Following on from the State of California's decision for an outright ban on foie gras back in 2012, Israel's givernment officials recently met to discuss the state becoming only the second place in the world to ban the import and sale of the food.
The proposal to ban foie gras in Israel was made alongside animal righst groups and sponsored by MK Dov Lipman, who said: “Israeli society decided years ago to stop the force-feeding of animals, in order to put an end to the torture of animals that this leads to. We should thus also ban the sale of foie gras."
Foie gras, although seen by many as a delicacy, is one of the most controversial foods on the market due to the way in which Geese are force fed to fatten their livers, a process called gavaging and one that many deem to be animal cruelty.
The debate to ban foie gras has been ongoing for over 10-years in Israel with decisions made in 2003 to ban production inside the state. The decision was later deferred until 2005, at the time Israel was the world's third largest producer of foie gras behind France and Hungary. Initial proposals for the latest bill had called for a ban on the sale and import, however after appeals and further changes, the new legilsation, which was passed with 59 members of the Knesset in favor and 10 opposed, will include amendements banning the trade of foie gras and allowing the import of the food for personal consumption.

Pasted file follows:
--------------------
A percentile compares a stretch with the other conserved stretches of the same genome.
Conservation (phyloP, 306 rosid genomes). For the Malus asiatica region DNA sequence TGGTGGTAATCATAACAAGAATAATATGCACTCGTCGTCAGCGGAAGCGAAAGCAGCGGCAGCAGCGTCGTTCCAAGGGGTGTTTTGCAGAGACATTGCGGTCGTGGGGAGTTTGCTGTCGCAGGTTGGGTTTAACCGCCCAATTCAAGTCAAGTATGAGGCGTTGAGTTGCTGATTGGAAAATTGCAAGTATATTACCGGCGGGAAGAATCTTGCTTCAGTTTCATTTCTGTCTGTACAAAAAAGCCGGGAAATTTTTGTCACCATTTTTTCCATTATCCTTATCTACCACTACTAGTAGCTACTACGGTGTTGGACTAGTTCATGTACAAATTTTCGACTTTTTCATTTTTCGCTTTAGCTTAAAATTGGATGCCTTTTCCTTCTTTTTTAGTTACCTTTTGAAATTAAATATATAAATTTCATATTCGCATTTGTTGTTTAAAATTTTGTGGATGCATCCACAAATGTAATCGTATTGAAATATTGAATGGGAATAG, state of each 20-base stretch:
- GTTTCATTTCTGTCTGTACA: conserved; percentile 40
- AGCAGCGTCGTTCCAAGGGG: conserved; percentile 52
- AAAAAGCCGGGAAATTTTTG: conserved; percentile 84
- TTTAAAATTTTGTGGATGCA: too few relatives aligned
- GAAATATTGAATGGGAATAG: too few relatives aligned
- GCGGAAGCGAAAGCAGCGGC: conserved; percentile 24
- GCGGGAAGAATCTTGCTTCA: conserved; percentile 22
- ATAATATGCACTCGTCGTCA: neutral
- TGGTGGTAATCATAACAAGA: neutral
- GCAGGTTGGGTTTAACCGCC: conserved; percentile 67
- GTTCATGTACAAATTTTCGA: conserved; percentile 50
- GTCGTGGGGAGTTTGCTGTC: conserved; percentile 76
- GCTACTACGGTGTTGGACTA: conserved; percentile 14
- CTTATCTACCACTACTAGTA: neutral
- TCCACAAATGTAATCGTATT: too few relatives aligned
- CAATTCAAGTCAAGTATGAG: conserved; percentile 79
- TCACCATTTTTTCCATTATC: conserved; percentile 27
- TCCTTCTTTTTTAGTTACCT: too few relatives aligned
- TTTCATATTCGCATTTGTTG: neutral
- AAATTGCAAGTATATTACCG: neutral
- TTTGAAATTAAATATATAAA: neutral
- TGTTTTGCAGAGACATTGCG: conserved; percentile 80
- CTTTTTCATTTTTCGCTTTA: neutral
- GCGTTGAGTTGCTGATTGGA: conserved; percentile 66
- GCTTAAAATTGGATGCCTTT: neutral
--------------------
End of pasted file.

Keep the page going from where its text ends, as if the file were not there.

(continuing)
The history of foie gras is rooted in the Middle East, dating back 5,000 years to the Egyptian Pharaohs. It has been a Jewish food tradition throughout history and is thought to have spread across Europe with the Jewish diaspora. The ban puts Israel alongside California as the second place in the world to ban the sale and import of the food, however, pressure is increasing for other countries to follow.
In California one chef who fought the ban was threatened by animal rights protesters. It's a food that will always spark strong debate, a debate that always centers on an out-right ban and rarely on alternative humane production methods such as those presented by chef Dan Barber at Ted.
Eduardo Sousa from Spain is seen as one of the leading figures in humane foie gras production taking an entirely different approach. Sousa produces purely natural foie gras by letting his geese gorge on foods as the winter arrives, something they do naturally. His family have been producing the food this way since 1812 and in 2006 he won the coveted Coup de Coeur French food award, one of the highest accolades in food production.
There's also a video of Sousa below this from The Perennial Plate.